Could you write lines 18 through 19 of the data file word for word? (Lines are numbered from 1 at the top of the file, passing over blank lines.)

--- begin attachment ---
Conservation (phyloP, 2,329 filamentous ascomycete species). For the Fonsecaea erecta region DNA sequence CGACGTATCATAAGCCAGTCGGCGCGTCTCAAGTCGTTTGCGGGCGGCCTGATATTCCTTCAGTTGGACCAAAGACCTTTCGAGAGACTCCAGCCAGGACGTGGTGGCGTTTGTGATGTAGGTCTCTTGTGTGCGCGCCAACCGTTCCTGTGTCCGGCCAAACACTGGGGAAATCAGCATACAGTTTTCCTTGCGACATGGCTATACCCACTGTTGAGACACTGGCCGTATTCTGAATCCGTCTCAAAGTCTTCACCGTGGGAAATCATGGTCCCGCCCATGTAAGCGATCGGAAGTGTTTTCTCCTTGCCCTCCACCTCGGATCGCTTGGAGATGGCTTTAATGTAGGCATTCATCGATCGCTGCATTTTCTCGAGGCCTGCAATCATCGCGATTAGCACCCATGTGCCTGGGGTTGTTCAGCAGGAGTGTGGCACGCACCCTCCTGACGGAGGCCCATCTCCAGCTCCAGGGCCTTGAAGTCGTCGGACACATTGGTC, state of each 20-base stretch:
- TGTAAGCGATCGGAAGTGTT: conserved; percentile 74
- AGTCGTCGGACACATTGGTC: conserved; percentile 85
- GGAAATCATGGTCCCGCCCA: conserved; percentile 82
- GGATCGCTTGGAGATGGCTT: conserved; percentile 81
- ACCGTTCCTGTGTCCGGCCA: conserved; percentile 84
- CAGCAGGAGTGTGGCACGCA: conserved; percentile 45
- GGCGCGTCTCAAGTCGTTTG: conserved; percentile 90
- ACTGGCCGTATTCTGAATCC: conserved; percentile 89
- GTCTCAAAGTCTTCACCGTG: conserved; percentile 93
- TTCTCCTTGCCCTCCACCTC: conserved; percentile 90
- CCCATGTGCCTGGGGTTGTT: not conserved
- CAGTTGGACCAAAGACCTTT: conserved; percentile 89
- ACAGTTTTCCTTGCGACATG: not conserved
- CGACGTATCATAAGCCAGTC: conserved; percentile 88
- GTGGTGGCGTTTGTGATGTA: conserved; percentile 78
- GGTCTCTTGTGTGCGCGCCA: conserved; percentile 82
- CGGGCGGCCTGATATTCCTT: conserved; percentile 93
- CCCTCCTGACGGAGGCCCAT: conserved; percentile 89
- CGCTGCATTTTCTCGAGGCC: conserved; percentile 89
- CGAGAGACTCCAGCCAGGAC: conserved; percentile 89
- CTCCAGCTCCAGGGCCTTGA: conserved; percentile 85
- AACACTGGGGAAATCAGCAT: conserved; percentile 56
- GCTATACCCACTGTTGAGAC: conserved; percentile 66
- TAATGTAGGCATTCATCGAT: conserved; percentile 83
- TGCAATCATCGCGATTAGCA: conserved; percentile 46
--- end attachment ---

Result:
- CGGGCGGCCTGATATTCCTT: conserved; percentile 93
- CCCTCCTGACGGAGGCCCAT: conserved; percentile 89